The magical island ruled by Prospero is transposed to an industrial estate in Oxford. After an awkward storm at sea in a hangar, audience members are thrown apart into groups of around ten and then gradually shifted around the surrounding area. Characters perform their scene multiple times and each team gets to see Shakespeare’s play in a slightly different order, with plenty of opportunity for interaction between actor and spectator.
Creation Theatre have pulled off an extraordinary feat of planning by keeping each dual and monologue distinctly separate while maintaining a clear narrative. The warring factions lead us a merry dance through coffee shops and offices, across bridges and meadows. There is some degree of physical exertion and brainpower required on the adventure but it is clearly signposted and well supported with shrewd nudges from the cast. Giles Stoakley excels in this dual role, as the production manager he brings offstage concepts into his performance as the ship’s captain.
Each character gets a short time to impart their wisdom and plans, so the entire company maintains a high energy over the three hours of performance. Simon Spencer-Hyde is a robust Prospero; a visit to his well decorated wooden cell reveals the layers of tragedy in his past and he moves smoothly between anger and compassion. The charming romance of Ferdinand and Miranda is sparked amongst the rich aroma of coffee beans; Ryan Duncan and Annabelle Terry bring a feisty modernity to the young couple. Al Barclay, Madeleine MacMahon and Chris Robinson inject a healthy dose of humour into the regal malevolence of Alonso, Sebastian and Antonio.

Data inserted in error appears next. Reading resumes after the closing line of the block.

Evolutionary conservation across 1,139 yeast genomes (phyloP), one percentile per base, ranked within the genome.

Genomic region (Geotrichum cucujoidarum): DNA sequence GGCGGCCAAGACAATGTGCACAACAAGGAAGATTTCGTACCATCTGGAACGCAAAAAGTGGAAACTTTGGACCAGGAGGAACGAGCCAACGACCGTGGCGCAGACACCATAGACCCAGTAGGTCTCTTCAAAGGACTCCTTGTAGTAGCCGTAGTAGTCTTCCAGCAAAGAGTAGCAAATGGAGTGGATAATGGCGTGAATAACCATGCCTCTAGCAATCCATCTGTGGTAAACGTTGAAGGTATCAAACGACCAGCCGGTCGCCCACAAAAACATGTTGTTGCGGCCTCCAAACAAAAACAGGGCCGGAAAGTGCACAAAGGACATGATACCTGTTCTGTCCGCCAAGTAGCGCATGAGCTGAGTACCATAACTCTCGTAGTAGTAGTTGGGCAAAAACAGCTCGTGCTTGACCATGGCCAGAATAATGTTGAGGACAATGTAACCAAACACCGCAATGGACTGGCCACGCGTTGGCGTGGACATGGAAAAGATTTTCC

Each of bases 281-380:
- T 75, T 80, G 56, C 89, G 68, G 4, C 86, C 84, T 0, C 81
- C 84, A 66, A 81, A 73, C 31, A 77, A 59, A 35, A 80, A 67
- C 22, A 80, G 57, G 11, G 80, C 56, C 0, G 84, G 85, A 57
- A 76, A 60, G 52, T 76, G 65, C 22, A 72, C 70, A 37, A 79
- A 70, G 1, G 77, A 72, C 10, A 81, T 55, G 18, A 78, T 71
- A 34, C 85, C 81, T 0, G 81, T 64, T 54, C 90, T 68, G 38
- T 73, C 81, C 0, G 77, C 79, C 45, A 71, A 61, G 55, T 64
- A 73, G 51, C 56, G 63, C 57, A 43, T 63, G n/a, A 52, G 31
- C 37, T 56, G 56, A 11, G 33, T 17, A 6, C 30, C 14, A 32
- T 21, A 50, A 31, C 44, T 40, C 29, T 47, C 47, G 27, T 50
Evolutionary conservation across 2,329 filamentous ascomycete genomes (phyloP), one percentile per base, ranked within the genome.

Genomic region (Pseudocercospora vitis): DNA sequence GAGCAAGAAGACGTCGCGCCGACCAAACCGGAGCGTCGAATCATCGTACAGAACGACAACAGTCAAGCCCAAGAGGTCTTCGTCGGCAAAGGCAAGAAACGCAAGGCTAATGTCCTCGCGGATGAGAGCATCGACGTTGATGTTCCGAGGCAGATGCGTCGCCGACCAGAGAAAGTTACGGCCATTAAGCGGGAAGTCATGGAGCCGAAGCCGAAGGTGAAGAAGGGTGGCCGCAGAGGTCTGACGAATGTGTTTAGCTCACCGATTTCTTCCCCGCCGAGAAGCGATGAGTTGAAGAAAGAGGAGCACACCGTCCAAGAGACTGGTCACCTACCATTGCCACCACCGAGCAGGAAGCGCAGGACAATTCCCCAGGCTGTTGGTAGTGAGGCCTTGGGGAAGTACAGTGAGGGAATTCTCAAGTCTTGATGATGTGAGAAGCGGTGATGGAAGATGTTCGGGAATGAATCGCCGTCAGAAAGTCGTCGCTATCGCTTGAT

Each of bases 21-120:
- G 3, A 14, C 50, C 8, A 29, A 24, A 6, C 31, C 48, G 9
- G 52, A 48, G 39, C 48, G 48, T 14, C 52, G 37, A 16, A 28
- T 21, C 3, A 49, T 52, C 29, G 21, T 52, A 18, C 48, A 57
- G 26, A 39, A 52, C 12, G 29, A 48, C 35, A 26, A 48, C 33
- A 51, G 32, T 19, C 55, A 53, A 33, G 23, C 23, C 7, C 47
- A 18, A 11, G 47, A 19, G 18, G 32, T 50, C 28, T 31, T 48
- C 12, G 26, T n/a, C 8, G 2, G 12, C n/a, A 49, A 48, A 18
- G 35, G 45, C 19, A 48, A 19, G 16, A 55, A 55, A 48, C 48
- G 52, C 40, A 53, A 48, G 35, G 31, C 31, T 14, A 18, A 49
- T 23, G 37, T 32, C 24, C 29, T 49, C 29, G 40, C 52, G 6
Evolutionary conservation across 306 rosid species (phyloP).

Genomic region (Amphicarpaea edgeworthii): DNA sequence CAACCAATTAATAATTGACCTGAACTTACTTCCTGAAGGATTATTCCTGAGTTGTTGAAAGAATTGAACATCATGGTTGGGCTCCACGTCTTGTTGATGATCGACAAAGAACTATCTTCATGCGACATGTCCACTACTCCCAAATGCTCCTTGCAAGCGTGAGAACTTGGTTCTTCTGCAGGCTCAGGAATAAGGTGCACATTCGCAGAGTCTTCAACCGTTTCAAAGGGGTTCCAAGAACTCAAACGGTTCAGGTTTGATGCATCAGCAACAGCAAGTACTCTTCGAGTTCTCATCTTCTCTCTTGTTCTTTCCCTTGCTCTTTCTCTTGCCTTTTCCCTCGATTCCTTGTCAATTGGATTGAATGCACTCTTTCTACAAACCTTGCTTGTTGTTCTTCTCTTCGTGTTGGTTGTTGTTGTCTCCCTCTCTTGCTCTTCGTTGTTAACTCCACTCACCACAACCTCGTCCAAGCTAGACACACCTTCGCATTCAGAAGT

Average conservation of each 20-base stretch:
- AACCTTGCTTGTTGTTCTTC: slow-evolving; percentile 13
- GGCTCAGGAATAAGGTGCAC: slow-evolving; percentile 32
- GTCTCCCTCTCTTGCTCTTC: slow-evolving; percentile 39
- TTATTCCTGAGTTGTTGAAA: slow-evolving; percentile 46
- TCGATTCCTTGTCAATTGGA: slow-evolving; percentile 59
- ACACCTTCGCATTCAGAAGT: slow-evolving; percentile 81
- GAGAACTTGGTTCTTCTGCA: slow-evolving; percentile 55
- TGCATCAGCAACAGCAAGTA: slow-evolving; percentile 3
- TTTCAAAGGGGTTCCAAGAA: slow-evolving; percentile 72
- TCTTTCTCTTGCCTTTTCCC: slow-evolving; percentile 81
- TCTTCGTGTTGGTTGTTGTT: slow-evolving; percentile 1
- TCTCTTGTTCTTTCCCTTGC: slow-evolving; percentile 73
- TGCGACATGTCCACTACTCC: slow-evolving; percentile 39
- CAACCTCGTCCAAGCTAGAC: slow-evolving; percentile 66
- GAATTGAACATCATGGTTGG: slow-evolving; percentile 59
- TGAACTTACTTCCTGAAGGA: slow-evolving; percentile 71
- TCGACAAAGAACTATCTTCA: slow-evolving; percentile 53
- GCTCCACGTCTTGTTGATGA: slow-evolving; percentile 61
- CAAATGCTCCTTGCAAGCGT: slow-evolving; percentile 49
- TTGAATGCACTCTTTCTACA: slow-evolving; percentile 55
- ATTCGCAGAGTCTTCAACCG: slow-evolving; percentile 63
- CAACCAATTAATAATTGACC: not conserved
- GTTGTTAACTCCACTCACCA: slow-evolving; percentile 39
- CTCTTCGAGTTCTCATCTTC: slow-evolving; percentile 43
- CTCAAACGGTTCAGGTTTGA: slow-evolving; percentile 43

The zombie spirits can be terrifying and a particularly chilling scene amidst freezers of meat tests audience bravery. Fortunately the reassuring presence of Itxaso Moreno as a lively Ariel, clambering over a graffitied bus, keeps the story on an even keel. Director Zoe Seaton has created a unique Tempest which pushes the audience through various sights, sounds and smells, each scene unfolding with a different backdrop. And in the end we’re all gathered together again in the hangar for a wedding with a bit of vengeance, a dash of magic and a last dance.